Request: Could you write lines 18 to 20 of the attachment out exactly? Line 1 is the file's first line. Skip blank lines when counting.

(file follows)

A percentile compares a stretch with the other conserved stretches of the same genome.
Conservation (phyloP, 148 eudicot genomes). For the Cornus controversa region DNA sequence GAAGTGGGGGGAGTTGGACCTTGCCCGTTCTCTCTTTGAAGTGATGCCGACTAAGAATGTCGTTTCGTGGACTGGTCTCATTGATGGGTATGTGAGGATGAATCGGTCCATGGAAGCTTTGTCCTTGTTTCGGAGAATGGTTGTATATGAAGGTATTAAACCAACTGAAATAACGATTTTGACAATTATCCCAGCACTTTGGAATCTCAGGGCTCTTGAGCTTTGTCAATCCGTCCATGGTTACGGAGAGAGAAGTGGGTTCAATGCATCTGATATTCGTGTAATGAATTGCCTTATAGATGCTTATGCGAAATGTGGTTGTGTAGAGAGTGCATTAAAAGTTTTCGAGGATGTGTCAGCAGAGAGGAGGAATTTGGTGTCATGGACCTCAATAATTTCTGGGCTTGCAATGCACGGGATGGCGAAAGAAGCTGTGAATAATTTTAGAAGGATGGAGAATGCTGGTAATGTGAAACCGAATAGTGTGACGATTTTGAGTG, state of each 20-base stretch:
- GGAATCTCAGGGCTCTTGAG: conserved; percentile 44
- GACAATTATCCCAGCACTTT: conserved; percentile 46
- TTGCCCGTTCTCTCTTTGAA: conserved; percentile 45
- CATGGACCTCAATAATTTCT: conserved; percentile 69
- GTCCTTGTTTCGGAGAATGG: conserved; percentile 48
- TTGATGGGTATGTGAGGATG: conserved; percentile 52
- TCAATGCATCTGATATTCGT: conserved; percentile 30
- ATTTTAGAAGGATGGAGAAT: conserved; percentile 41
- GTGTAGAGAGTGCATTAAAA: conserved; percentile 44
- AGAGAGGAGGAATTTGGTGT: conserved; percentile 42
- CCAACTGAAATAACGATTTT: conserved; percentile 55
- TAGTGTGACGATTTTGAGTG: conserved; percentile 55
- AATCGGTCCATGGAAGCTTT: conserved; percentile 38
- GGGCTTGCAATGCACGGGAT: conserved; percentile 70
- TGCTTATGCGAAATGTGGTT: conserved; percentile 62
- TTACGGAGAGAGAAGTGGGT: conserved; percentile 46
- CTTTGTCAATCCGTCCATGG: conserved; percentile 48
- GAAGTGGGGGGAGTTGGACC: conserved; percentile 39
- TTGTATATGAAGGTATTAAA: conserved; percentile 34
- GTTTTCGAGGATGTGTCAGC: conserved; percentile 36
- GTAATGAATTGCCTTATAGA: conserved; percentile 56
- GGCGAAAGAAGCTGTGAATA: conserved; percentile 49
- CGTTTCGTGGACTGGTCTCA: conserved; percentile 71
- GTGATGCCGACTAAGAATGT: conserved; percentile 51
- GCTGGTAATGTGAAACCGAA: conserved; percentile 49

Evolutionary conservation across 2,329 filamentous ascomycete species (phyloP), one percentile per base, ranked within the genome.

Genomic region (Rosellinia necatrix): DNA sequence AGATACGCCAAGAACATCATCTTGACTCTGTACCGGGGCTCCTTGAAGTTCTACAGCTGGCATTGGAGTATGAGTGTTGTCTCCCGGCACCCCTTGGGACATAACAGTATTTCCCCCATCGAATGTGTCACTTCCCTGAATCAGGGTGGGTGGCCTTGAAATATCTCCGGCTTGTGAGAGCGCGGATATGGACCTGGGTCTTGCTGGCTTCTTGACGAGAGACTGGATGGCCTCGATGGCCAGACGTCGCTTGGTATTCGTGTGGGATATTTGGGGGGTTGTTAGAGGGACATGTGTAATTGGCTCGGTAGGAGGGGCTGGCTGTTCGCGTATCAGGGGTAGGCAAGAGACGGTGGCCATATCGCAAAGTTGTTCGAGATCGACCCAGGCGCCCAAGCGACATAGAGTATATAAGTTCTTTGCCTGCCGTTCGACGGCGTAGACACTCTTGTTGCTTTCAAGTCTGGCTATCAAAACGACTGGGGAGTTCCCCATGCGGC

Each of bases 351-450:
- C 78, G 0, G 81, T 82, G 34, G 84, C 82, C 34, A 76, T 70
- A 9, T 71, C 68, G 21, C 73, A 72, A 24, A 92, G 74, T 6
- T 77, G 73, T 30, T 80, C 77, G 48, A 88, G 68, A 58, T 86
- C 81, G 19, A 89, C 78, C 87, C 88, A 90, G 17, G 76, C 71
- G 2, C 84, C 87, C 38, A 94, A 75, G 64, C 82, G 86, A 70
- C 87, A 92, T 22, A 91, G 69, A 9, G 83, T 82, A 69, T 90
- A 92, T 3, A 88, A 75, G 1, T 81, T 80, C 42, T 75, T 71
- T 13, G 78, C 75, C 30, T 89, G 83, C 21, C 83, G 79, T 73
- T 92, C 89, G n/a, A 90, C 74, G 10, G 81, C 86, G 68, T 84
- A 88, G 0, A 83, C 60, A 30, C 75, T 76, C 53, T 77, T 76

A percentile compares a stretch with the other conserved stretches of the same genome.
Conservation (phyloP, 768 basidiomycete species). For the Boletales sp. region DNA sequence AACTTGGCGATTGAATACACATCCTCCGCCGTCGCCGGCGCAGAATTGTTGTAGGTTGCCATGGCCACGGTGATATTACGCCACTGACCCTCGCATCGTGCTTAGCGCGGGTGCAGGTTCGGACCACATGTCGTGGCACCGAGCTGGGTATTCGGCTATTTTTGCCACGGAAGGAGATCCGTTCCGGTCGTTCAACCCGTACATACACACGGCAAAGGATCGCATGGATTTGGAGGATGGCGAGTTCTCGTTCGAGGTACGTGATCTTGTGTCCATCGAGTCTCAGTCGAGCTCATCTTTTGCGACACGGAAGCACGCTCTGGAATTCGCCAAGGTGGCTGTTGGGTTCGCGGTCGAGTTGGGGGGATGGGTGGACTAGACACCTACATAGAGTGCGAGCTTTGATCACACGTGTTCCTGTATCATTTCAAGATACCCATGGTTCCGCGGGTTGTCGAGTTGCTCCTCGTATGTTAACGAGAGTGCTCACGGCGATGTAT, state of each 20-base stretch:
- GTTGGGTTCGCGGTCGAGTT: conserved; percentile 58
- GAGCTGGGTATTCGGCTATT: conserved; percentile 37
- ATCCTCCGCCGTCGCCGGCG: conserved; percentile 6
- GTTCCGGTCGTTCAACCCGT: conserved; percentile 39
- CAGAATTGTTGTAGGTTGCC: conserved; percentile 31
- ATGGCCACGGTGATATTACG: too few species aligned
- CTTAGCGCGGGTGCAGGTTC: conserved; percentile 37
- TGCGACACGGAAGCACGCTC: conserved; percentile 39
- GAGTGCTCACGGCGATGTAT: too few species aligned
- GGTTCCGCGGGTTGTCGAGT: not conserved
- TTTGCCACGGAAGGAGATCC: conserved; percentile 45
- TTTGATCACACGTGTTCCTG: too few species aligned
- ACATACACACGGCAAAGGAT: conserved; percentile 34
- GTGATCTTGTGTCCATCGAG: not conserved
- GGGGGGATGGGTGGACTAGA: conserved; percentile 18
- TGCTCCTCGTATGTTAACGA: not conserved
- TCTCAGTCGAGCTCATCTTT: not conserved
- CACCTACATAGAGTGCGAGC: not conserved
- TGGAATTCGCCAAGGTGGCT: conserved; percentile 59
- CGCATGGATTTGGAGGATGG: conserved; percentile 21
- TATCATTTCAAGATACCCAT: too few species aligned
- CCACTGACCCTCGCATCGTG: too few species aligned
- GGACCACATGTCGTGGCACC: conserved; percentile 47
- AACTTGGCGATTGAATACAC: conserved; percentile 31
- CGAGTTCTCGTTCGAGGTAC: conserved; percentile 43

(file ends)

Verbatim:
- TTACGGAGAGAGAAGTGGGT: conserved; percentile 46
- CTTTGTCAATCCGTCCATGG: conserved; percentile 48
- GAAGTGGGGGGAGTTGGACC: conserved; percentile 39